Wind power is the conversion of wind energy into a useful form of energy, such as electricity, using wind turbines. At the end of 2008, worldwide nameplate capacity of wind-powered generators was 121.2 gigawatts (GW). In 2008, wind power produced about 1.5% of worldwide electricity usage; and is growing rapidly, having doubled in the three years between 2005 and 2008. Several countries have achieved relatively high levels of wind power penetration, such as 19% of stationary electricity production in Denmark, 11% in Spain and Portugal, and 7% in Germany and the Republic of Ireland in 2008. As of May 2009, eighty countries around the world are using wind power on a commercial basis.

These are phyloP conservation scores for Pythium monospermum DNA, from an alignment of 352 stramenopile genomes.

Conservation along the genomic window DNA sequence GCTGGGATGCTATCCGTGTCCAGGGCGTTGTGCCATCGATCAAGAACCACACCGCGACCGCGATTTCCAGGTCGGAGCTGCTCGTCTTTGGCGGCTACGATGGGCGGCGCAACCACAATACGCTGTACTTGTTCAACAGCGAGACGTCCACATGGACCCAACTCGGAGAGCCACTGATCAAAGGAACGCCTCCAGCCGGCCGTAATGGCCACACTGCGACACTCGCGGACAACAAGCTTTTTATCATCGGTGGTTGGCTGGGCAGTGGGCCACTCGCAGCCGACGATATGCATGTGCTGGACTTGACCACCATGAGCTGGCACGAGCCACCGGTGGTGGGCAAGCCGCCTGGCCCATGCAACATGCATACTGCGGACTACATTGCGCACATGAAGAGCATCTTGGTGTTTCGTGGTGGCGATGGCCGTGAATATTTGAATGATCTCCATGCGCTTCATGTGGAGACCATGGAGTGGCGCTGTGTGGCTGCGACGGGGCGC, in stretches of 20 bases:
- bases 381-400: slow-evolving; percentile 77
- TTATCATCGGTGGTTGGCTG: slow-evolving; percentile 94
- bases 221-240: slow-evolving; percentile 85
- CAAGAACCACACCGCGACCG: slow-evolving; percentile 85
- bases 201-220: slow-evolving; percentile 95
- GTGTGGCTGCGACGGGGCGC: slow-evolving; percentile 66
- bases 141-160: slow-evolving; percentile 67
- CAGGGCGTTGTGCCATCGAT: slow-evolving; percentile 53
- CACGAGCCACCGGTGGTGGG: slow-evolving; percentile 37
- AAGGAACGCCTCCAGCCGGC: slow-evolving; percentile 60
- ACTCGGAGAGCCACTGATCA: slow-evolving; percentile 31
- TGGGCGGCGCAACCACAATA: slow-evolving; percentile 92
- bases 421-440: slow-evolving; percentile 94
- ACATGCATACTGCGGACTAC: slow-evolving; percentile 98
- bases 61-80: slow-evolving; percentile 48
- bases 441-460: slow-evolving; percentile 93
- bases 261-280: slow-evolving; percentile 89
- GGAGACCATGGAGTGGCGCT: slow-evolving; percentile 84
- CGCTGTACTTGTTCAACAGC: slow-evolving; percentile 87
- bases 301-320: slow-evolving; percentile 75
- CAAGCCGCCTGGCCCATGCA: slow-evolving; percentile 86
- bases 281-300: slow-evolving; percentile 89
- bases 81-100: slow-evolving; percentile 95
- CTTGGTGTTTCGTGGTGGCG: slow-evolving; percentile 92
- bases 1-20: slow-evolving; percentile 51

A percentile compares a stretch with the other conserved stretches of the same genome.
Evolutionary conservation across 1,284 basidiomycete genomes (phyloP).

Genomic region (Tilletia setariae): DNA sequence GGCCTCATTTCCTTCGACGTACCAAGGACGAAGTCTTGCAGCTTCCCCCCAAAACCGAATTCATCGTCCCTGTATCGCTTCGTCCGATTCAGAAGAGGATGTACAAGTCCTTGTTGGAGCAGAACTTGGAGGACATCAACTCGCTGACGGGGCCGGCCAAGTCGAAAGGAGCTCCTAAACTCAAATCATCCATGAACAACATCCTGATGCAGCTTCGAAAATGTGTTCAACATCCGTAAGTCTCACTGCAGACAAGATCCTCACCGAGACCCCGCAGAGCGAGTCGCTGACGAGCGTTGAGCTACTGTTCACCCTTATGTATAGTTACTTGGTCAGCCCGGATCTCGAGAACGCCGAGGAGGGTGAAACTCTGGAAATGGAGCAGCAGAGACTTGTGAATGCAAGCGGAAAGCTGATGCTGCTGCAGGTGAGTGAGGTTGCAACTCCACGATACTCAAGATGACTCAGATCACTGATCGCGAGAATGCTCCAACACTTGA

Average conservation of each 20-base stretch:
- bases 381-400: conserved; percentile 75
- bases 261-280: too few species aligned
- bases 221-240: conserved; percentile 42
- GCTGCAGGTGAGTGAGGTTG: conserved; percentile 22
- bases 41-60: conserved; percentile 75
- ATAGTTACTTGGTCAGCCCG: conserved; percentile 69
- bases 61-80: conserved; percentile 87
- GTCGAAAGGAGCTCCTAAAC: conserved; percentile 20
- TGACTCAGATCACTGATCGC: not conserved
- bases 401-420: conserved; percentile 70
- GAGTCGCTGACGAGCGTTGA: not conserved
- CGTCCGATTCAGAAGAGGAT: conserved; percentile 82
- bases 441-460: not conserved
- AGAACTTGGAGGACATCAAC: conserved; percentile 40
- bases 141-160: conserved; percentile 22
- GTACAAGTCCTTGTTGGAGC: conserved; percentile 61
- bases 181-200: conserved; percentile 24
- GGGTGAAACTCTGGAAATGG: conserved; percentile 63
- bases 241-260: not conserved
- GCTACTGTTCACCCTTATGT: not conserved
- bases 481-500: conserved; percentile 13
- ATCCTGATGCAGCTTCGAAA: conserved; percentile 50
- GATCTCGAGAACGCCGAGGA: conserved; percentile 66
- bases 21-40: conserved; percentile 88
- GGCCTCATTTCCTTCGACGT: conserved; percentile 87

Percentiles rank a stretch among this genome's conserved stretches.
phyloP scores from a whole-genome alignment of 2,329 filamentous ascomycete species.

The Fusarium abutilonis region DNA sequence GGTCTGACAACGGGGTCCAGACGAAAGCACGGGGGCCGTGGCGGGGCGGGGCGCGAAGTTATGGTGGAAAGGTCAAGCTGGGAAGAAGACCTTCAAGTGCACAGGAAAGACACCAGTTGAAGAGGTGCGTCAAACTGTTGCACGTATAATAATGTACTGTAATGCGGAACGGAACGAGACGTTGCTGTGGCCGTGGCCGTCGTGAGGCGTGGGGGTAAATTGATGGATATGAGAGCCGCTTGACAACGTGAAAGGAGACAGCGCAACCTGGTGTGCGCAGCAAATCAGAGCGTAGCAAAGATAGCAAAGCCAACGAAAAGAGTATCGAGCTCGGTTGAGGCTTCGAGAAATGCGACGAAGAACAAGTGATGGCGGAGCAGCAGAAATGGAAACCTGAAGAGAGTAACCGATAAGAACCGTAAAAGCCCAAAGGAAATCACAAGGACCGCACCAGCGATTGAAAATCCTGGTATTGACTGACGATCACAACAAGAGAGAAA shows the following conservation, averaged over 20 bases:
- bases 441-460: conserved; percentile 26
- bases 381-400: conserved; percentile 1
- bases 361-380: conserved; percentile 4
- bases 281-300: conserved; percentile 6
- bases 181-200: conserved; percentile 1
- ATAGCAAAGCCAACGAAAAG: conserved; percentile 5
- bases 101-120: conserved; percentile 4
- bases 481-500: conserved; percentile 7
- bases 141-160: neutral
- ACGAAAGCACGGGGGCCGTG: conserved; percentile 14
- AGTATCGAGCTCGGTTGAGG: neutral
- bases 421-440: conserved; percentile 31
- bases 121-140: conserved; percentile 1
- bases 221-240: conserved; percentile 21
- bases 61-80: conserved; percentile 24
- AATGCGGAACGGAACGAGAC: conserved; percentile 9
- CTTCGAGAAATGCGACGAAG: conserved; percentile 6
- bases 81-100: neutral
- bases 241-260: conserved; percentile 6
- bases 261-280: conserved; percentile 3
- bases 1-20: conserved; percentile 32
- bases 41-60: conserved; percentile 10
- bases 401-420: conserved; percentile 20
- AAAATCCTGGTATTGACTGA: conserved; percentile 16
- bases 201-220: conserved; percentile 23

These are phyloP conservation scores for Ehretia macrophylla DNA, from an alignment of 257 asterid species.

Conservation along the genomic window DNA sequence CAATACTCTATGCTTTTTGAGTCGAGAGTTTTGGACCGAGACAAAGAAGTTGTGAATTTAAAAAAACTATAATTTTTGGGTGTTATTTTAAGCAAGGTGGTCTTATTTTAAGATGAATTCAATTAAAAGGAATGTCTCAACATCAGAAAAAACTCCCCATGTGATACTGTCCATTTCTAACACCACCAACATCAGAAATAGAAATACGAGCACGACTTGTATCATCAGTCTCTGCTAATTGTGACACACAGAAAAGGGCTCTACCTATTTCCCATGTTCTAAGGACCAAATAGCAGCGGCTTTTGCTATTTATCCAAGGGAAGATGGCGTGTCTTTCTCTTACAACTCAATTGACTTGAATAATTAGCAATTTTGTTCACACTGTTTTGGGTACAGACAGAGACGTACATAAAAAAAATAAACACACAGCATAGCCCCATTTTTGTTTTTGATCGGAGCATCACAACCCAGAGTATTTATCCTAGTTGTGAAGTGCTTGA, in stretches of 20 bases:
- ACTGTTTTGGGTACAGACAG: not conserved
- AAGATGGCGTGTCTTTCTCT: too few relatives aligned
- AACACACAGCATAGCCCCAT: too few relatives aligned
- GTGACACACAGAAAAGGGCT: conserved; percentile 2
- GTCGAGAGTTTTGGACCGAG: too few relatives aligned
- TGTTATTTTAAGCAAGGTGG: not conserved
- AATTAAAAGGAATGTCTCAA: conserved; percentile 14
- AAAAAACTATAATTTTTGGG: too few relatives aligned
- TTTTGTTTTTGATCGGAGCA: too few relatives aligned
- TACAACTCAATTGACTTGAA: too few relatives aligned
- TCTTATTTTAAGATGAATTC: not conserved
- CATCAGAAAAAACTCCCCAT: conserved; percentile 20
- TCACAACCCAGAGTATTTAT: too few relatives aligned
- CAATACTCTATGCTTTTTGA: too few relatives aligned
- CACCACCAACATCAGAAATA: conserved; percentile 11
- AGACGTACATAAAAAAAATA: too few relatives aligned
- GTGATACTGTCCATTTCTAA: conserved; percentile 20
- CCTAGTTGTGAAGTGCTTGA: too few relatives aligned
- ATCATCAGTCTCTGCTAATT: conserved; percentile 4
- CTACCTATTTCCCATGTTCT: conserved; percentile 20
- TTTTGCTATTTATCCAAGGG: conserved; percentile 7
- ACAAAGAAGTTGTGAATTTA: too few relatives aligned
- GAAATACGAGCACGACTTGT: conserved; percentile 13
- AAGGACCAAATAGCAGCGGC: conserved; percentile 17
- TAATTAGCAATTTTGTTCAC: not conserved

Large-scale wind farms are connected to the electric power transmission network; smaller facilities are used to provide electricity to isolated locations. Utility companies increasingly buy back surplus electricity produced by small domestic turbines. Wind energy as a power source is attractive as an alternative to fossil fuels, because it is plentiful, renewable, widely distributed, clean, and produces no greenhouse gas emissions. However, the construction of wind farms is not universally welcomed because of their visual impact and other effects on the environment.